21 December 2009 Misa de Gallo
Song of Songs 2, 8-14, Psalm 33; Luke 1, 39-45
When we pray the Hail Mary, we mumble the words without wondering about what it truly means. Upon Mary’s visitation to her cousin Elizabeth, Elizabeth praises her blessedness: “Blessed are you, among women!” But her blessedness is a paradox: To her was given the responsibility of rearing the very Son of God. Her pregnancy of this Son of God is a source of great joy and excitement! And yet, her heart will also be pierced by the sword of sorrow. In the end, her very source of joy will be crucified on the cross, like one of the worst criminals.
To be chosen by God so often means that it is at one hand, a privilege and a source of joy; but on the other hand, a cross of sorrow. The truth is that when God chooses us, He does not promise us comfort and ease in our life; but requires all of ourselves: our minds, our hearts and our bare hands. God chooses a person in order that He may be used as instruments. St. John of Arc, knowing that she will not last for a year, prayed, “I shall not last for a year, use me.” There is a religious tenet that is traditionally attributed to Teresa of Avila: when you suffer, it means that God loves you. It does not make any sense: usually we protect someone we love from being hurt, but it seems that God loves his beloved children to suffer more. And the greatest is Christ’s fate — He allowed His Son to suffer on the cross until death!
Second, take other examples: We know of Manoah and his wife. In their old age, was granted a son, whom we know as Samson. Samson was a herculean figure; granted by God with great strength than ordinary men. He would wrestle with a lion, wipe out an army with a jawbone and eventually destroying a temple. However, Samson was not just a miracle, he was missioned to deliver Israel from the Philistines. He falls in love with Delilah who betrays him by revealing to the Philistines the secret of his strength. When his locks were shaved, the Philistines blinded him and he was treated like a slave. Eventually, his locks grew, gained strength, and killed many Philistines when he destroyed the temple, which also claimed his life.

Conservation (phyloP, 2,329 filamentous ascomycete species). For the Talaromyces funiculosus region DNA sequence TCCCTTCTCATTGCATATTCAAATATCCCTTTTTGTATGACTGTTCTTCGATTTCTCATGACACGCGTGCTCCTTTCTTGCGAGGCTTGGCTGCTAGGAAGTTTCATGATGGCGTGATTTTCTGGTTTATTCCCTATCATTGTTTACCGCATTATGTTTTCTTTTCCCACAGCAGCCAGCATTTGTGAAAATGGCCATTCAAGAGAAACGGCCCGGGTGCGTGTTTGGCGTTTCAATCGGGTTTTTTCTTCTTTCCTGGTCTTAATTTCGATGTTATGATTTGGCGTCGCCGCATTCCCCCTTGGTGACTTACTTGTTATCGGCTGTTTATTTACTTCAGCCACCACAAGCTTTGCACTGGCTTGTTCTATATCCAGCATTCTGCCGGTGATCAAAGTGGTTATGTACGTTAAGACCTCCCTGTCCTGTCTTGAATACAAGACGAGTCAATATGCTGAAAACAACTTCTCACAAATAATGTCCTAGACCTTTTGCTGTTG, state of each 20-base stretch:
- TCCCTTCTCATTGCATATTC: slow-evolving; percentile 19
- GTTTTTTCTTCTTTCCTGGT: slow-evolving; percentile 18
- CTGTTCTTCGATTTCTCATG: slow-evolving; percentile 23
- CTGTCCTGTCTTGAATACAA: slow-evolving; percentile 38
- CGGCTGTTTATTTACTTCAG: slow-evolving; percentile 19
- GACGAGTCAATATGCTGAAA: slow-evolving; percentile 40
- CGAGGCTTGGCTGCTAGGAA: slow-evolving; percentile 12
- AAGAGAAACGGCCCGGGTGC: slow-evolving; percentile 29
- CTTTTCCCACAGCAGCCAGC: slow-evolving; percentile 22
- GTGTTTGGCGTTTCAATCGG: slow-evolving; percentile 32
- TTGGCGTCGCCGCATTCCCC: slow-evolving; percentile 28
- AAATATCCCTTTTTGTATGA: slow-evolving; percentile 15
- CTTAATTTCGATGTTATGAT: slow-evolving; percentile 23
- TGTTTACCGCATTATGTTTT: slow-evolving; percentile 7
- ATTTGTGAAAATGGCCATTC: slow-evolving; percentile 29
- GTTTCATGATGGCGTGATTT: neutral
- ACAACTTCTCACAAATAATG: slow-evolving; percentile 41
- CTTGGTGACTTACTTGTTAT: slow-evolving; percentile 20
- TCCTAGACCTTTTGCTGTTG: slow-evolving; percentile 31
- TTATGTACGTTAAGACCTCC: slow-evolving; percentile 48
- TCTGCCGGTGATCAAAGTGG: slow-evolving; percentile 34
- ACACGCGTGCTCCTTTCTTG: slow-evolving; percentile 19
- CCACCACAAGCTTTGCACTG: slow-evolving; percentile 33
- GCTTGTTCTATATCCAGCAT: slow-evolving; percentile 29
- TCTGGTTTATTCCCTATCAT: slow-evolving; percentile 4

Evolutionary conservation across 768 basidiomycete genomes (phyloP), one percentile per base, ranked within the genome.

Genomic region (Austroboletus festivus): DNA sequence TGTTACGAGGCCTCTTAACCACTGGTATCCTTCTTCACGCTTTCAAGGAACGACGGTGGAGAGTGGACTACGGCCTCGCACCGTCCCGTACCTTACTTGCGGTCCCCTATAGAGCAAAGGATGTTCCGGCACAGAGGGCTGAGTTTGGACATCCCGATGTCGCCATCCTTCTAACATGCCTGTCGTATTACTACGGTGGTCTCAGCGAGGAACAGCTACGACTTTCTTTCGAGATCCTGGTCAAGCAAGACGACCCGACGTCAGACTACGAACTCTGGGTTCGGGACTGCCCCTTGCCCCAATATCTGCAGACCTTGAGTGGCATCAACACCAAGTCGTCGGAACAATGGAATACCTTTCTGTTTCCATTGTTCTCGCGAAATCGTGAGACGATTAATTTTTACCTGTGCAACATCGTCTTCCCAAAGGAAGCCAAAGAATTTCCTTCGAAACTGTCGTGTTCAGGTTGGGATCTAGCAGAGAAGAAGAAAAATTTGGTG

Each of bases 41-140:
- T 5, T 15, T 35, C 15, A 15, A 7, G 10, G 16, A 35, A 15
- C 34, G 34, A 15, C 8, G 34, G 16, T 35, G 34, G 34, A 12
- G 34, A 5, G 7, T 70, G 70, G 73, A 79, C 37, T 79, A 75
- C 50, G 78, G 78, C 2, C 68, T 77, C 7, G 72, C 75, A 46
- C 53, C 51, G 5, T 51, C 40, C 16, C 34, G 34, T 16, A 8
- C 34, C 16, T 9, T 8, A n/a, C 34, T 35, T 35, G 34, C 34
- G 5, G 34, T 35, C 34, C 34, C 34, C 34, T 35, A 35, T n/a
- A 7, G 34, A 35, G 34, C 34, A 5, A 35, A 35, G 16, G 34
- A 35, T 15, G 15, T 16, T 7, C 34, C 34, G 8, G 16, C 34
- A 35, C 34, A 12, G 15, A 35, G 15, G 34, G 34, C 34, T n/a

Elizabeth and Zechariah: John was named “God’s graciousness” because John was God’s gift to them despite their age. They have rejoiced in the Lord for John’s coming to their lives. And yet, in the end, John would leave them and live in the desert. Eventually, John will be beheaded, not out of justice, but out of the whim of a dancer.
And yet, the blessedness of a person often lies in the very struggle that she or he has. It is one and at the same time, the greatest joy and the greatest sorrow. In other words, we grow when we choose. And many choices are not pleasureable especially when we are to choose between two or more things we like. When we live in this tension, the development that comes out of it is that which makes us holier and better. But that’s the way it is: Jesus came to us, not to make life easy or to remove our problems and sorrows, but to make people great! Greatness is tested in adversity and in pain. Who survives the fire becomes the purest gold!
The first reading from the Song of songs tells us that the lover rejoices and yearns to see the beloved. What we are in love with will decide everything.
Fr. Pedro Arrupe SJ, former General of the Jesuits, said, “What you are in love with, what seizes your imagination will affect everything. It will decide what will get you out of bed in the morning, what you will do with your evenings, how you will spend your weekends, what you read, what you know that breaks your heart, and what amazes you with joy and gratitude. Fall in love, stay in love and it will decide everything.”